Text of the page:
Statutory renegotiation of government contracts, introduced early in World War II, was the culmination of numerous efforts over a period of many years to enact legislation for the control of war profiteering. Such control had been notoriously ineffective for World War I, which was reputed to have created some twenty-three thousand new millionaires. From the armistice in 1918 to Pearl Harbor, sentiment against war profiteering was high, and approximately two hundred bills and resolutions were introduced in Congress to prevent or limit wartime profits.1 These proposals ran the gamut from graduated excess, profits taxes to plans for the outright "conscription" of capital and the complete confiscation of wartime profits. Few of these plans merited serious attention as practical measures but several were enacted into law. The Vinson-Trammel act of 1934 and the Merchant Marine Act of 1936 limited aircraft manufacturers and shipbuilders to a flat percentage rate of profit. In October 1940, at the beginning of the defense period, these partial measures were suspended and a steeply graduated excess profits tax was enacted. This legislation was the first to deal generally with the problem of profits arising out of World War II.2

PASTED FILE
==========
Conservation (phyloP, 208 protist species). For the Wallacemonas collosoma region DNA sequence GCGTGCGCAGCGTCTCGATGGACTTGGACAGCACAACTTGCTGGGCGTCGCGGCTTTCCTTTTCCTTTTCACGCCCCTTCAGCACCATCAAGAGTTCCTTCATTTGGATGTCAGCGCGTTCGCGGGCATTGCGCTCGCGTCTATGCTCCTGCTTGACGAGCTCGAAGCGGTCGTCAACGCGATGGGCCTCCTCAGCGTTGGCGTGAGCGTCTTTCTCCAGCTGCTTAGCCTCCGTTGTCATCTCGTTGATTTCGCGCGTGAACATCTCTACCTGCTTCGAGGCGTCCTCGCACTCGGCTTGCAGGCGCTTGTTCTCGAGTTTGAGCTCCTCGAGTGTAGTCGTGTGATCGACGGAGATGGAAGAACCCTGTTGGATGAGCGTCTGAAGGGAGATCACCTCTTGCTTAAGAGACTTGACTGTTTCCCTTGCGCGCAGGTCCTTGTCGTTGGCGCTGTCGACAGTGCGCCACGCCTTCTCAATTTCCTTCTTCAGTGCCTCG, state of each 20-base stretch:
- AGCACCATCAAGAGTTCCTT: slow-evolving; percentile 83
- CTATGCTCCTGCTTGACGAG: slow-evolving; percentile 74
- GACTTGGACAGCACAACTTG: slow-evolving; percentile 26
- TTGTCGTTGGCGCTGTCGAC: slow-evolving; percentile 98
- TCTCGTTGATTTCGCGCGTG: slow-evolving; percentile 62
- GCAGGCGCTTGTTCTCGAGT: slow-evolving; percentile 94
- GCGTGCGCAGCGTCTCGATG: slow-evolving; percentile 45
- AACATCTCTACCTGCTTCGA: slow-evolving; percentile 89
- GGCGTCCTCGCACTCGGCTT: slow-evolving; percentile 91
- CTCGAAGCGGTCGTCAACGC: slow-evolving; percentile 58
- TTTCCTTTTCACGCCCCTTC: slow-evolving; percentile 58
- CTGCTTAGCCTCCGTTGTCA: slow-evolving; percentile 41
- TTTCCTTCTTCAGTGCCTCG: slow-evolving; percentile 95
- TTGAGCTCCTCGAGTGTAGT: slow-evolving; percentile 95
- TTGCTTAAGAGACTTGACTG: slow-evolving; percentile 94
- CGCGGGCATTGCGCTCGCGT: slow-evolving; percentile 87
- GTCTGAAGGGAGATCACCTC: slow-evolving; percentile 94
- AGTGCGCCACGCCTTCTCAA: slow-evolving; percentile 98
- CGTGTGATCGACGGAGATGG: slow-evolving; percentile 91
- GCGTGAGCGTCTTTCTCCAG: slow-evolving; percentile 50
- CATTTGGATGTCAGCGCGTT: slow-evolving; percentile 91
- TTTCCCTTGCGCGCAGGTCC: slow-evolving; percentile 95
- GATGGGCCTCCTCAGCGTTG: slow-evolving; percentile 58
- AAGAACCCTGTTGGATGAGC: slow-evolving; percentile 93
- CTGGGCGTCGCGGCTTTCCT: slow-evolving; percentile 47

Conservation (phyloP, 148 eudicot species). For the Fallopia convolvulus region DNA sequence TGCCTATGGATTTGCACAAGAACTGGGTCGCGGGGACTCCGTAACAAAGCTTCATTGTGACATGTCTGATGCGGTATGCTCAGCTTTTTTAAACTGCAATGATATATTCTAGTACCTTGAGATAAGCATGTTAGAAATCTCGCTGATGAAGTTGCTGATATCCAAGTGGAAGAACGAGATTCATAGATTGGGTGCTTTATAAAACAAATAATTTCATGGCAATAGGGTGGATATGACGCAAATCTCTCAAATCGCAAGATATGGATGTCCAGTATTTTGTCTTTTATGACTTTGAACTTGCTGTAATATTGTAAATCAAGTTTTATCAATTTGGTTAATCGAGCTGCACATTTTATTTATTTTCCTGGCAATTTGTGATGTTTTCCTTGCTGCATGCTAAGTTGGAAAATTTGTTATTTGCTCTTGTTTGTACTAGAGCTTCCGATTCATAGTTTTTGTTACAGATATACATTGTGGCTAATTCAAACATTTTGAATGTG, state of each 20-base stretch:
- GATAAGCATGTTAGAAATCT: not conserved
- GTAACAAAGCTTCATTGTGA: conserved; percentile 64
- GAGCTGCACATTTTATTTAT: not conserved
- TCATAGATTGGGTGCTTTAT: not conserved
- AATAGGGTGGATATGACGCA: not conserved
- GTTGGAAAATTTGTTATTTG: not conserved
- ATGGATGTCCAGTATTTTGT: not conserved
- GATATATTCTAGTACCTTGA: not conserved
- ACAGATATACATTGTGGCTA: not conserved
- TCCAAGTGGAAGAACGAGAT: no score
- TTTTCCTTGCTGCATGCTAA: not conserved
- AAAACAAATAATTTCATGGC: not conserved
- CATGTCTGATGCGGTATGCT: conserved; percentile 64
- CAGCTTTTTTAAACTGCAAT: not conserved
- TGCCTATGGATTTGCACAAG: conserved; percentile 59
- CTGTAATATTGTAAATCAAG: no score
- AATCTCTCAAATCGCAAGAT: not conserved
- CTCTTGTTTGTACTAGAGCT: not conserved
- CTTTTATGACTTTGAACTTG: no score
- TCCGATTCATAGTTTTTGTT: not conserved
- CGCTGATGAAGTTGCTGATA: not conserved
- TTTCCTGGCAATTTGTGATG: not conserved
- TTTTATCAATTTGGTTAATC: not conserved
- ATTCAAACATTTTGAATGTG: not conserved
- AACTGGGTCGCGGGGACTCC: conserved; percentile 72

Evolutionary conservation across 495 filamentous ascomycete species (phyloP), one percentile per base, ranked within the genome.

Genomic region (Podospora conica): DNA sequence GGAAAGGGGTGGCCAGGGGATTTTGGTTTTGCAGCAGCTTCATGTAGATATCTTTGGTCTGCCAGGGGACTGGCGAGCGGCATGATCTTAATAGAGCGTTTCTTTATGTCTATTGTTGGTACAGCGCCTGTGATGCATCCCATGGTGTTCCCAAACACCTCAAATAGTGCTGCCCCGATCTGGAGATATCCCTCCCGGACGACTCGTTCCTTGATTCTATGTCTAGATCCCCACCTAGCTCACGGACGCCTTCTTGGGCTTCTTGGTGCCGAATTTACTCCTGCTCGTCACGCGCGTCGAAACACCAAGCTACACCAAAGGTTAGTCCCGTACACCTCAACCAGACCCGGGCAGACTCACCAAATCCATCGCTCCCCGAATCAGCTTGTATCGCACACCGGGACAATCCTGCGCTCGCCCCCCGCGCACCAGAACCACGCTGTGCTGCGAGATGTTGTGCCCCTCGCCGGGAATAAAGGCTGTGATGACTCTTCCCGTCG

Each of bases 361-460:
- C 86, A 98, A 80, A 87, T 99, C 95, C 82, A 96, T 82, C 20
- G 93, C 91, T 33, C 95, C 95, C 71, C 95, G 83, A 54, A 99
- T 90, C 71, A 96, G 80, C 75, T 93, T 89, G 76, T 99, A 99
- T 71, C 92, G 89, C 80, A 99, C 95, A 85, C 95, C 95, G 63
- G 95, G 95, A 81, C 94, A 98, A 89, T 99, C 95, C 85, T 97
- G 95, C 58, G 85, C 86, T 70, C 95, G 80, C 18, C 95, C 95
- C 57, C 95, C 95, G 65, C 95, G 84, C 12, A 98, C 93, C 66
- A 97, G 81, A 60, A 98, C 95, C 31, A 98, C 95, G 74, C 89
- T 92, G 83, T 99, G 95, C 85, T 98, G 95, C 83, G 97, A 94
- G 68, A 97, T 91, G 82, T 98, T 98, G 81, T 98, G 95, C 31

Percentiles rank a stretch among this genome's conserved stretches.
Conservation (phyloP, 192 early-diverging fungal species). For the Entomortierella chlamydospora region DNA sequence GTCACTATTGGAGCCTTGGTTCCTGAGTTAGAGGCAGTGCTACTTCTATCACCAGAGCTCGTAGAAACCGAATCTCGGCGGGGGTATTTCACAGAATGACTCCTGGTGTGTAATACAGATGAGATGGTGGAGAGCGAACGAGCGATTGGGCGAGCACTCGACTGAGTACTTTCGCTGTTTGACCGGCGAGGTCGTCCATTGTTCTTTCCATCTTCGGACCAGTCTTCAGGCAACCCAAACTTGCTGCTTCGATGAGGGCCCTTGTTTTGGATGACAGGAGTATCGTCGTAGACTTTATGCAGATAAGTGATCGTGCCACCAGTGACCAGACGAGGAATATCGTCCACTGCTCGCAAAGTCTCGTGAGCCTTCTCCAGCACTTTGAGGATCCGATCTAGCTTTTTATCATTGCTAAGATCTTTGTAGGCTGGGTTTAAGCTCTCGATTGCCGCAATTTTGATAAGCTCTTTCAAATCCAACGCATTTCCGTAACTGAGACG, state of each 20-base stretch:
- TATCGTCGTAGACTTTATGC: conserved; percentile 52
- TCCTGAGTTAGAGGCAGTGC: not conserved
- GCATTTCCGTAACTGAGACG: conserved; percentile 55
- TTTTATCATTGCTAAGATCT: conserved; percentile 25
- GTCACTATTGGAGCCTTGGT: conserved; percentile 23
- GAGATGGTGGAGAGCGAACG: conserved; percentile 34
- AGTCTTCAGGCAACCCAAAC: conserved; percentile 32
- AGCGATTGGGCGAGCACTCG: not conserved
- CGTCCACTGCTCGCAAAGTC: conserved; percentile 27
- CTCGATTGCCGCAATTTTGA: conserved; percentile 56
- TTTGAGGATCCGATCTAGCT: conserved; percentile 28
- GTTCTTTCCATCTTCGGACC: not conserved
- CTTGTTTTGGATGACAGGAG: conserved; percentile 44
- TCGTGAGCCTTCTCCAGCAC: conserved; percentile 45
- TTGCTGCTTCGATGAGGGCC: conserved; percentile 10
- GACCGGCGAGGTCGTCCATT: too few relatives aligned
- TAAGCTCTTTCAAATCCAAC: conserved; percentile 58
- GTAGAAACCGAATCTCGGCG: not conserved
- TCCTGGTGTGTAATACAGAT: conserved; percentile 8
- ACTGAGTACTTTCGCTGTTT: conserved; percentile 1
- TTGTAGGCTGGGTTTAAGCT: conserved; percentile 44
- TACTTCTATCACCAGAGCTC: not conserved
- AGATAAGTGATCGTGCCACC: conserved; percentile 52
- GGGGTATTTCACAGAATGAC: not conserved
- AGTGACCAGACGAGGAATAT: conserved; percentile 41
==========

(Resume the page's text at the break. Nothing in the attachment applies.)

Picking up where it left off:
By the fall of 1941 defense production had progressed to the point where unit costs for many contractors had fallen far below contract prices. In some cases it was clear that the original contract prices had been set much too high. But even when contract prices were originally close to cost, rapid improvements in organization, labor efficiency, and productive equipment effected substantial reductions in unit costs. Under the tremendously increased quantities called for by wartime contracts and supplements thereto, the spreading of overhead over larger volume caused fixed costs per unit to decline drastically.
The resulting high profit levels for many war contractors began to attract widespread attention. A series of investigations by the House Naval Affairs Committee, culminating in the celebrated Jack and Heintz case,3 demonstrated that neither excess profits taxation nor the avoidance of the cost-plus form of contract could prevent profiteering____________________